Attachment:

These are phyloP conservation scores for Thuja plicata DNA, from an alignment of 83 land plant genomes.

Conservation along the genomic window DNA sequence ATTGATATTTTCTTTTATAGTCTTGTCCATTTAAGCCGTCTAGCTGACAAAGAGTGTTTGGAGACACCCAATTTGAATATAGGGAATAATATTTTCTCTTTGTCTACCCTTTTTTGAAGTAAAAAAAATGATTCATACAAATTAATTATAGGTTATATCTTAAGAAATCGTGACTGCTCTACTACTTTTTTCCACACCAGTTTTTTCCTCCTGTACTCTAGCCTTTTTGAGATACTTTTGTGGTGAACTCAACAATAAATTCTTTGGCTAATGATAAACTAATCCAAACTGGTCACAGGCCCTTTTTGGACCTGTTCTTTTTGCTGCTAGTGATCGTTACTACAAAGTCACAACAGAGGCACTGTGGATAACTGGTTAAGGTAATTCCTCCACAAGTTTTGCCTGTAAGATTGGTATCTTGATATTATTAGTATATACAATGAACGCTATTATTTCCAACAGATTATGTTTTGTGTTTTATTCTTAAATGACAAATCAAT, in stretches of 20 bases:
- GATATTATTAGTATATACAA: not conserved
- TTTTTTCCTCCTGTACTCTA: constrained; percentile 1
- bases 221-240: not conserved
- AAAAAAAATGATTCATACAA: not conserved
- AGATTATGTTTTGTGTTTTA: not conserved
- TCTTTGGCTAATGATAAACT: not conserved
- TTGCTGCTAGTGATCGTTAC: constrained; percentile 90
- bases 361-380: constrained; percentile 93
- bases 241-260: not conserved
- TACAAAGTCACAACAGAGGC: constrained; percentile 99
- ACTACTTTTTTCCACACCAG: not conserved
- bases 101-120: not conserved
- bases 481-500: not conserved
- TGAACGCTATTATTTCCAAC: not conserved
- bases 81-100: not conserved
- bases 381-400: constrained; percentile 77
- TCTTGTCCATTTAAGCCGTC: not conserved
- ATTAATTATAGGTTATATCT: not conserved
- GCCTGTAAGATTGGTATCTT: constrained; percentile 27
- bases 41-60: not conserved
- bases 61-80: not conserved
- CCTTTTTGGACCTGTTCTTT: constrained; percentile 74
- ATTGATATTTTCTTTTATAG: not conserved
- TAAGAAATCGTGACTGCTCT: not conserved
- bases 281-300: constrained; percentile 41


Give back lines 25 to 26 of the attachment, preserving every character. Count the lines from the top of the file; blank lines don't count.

- ATTGATATTTTCTTTTATAG: not conserved
- TAAGAAATCGTGACTGCTCT: not conserved